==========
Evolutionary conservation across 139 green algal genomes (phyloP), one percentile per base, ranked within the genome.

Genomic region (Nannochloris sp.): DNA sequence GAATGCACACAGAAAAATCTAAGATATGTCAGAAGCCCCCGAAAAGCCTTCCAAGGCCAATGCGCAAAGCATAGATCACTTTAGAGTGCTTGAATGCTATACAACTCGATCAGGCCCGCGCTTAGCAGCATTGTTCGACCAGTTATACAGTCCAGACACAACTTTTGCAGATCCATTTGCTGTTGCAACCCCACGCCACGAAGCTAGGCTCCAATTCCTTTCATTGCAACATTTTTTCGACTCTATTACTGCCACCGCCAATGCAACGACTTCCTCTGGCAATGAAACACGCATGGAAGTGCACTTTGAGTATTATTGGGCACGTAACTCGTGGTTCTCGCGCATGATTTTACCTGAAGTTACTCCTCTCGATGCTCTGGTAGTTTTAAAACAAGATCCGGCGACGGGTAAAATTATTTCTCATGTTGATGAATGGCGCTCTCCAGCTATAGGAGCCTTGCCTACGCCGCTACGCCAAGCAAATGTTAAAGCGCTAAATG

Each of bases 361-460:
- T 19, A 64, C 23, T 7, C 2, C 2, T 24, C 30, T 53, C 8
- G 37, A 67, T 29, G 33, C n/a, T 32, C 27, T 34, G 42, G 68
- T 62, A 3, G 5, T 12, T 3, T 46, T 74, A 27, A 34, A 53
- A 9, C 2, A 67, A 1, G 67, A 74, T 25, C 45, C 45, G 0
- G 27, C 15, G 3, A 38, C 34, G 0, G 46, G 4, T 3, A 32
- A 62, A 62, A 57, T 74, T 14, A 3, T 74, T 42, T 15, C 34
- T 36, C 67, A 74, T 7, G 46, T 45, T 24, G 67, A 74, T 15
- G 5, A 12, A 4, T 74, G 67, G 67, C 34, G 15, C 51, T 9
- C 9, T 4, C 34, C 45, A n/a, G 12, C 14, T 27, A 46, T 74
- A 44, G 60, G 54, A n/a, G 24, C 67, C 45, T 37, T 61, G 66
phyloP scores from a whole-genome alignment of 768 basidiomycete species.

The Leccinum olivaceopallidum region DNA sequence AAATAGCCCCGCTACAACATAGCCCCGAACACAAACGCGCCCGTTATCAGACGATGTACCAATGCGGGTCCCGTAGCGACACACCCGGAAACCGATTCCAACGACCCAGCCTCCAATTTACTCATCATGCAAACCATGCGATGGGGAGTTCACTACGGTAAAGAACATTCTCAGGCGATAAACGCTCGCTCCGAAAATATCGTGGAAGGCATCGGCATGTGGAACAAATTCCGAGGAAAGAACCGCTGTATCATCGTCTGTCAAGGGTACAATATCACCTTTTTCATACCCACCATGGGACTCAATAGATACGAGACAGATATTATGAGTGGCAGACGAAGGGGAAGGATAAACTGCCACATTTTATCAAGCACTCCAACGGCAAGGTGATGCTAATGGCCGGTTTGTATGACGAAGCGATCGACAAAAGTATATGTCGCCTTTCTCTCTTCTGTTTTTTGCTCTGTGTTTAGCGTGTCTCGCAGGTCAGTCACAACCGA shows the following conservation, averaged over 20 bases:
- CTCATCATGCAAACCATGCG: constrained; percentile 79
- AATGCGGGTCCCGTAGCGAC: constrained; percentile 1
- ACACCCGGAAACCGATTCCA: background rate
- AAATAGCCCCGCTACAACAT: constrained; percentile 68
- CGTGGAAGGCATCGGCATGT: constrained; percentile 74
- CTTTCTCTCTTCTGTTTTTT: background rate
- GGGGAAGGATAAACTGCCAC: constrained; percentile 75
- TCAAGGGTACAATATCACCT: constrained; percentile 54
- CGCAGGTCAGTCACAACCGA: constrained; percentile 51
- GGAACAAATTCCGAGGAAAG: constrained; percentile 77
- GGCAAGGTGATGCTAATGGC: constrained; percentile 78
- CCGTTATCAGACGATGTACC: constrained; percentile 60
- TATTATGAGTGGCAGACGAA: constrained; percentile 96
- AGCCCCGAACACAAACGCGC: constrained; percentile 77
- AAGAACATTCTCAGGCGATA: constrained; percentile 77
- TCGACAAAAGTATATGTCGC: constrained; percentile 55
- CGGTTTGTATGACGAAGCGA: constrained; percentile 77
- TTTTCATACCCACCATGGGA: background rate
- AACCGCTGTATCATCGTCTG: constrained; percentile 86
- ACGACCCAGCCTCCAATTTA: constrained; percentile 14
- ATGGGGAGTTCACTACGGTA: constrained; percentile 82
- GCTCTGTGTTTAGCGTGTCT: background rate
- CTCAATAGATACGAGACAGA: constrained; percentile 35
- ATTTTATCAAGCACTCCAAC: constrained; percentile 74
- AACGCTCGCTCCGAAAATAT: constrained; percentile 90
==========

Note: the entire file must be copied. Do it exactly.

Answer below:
Evolutionary conservation across 139 green algal genomes (phyloP), one percentile per base, ranked within the genome.

Genomic region (Nannochloris sp.): DNA sequence GAATGCACACAGAAAAATCTAAGATATGTCAGAAGCCCCCGAAAAGCCTTCCAAGGCCAATGCGCAAAGCATAGATCACTTTAGAGTGCTTGAATGCTATACAACTCGATCAGGCCCGCGCTTAGCAGCATTGTTCGACCAGTTATACAGTCCAGACACAACTTTTGCAGATCCATTTGCTGTTGCAACCCCACGCCACGAAGCTAGGCTCCAATTCCTTTCATTGCAACATTTTTTCGACTCTATTACTGCCACCGCCAATGCAACGACTTCCTCTGGCAATGAAACACGCATGGAAGTGCACTTTGAGTATTATTGGGCACGTAACTCGTGGTTCTCGCGCATGATTTTACCTGAAGTTACTCCTCTCGATGCTCTGGTAGTTTTAAAACAAGATCCGGCGACGGGTAAAATTATTTCTCATGTTGATGAATGGCGCTCTCCAGCTATAGGAGCCTTGCCTACGCCGCTACGCCAAGCAAATGTTAAAGCGCTAAATG

Each of bases 361-460:
- T 19, A 64, C 23, T 7, C 2, C 2, T 24, C 30, T 53, C 8
- G 37, A 67, T 29, G 33, C n/a, T 32, C 27, T 34, G 42, G 68
- T 62, A 3, G 5, T 12, T 3, T 46, T 74, A 27, A 34, A 53
- A 9, C 2, A 67, A 1, G 67, A 74, T 25, C 45, C 45, G 0
- G 27, C 15, G 3, A 38, C 34, G 0, G 46, G 4, T 3, A 32
- A 62, A 62, A 57, T 74, T 14, A 3, T 74, T 42, T 15, C 34
- T 36, C 67, A 74, T 7, G 46, T 45, T 24, G 67, A 74, T 15
- G 5, A 12, A 4, T 74, G 67, G 67, C 34, G 15, C 51, T 9
- C 9, T 4, C 34, C 45, A n/a, G 12, C 14, T 27, A 46, T 74
- A 44, G 60, G 54, A n/a, G 24, C 67, C 45, T 37, T 61, G 66
phyloP scores from a whole-genome alignment of 768 basidiomycete species.

The Leccinum olivaceopallidum region DNA sequence AAATAGCCCCGCTACAACATAGCCCCGAACACAAACGCGCCCGTTATCAGACGATGTACCAATGCGGGTCCCGTAGCGACACACCCGGAAACCGATTCCAACGACCCAGCCTCCAATTTACTCATCATGCAAACCATGCGATGGGGAGTTCACTACGGTAAAGAACATTCTCAGGCGATAAACGCTCGCTCCGAAAATATCGTGGAAGGCATCGGCATGTGGAACAAATTCCGAGGAAAGAACCGCTGTATCATCGTCTGTCAAGGGTACAATATCACCTTTTTCATACCCACCATGGGACTCAATAGATACGAGACAGATATTATGAGTGGCAGACGAAGGGGAAGGATAAACTGCCACATTTTATCAAGCACTCCAACGGCAAGGTGATGCTAATGGCCGGTTTGTATGACGAAGCGATCGACAAAAGTATATGTCGCCTTTCTCTCTTCTGTTTTTTGCTCTGTGTTTAGCGTGTCTCGCAGGTCAGTCACAACCGA shows the following conservation, averaged over 20 bases:
- CTCATCATGCAAACCATGCG: constrained; percentile 79
- AATGCGGGTCCCGTAGCGAC: constrained; percentile 1
- ACACCCGGAAACCGATTCCA: background rate
- AAATAGCCCCGCTACAACAT: constrained; percentile 68
- CGTGGAAGGCATCGGCATGT: constrained; percentile 74
- CTTTCTCTCTTCTGTTTTTT: background rate
- GGGGAAGGATAAACTGCCAC: constrained; percentile 75
- TCAAGGGTACAATATCACCT: constrained; percentile 54
- CGCAGGTCAGTCACAACCGA: constrained; percentile 51
- GGAACAAATTCCGAGGAAAG: constrained; percentile 77
- GGCAAGGTGATGCTAATGGC: constrained; percentile 78
- CCGTTATCAGACGATGTACC: constrained; percentile 60
- TATTATGAGTGGCAGACGAA: constrained; percentile 96
- AGCCCCGAACACAAACGCGC: constrained; percentile 77
- AAGAACATTCTCAGGCGATA: constrained; percentile 77
- TCGACAAAAGTATATGTCGC: constrained; percentile 55
- CGGTTTGTATGACGAAGCGA: constrained; percentile 77
- TTTTCATACCCACCATGGGA: background rate
- AACCGCTGTATCATCGTCTG: constrained; percentile 86
- ACGACCCAGCCTCCAATTTA: constrained; percentile 14
- ATGGGGAGTTCACTACGGTA: constrained; percentile 82
- GCTCTGTGTTTAGCGTGTCT: background rate
- CTCAATAGATACGAGACAGA: constrained; percentile 35
- ATTTTATCAAGCACTCCAAC: constrained; percentile 74
- AACGCTCGCTCCGAAAATAT: constrained; percentile 90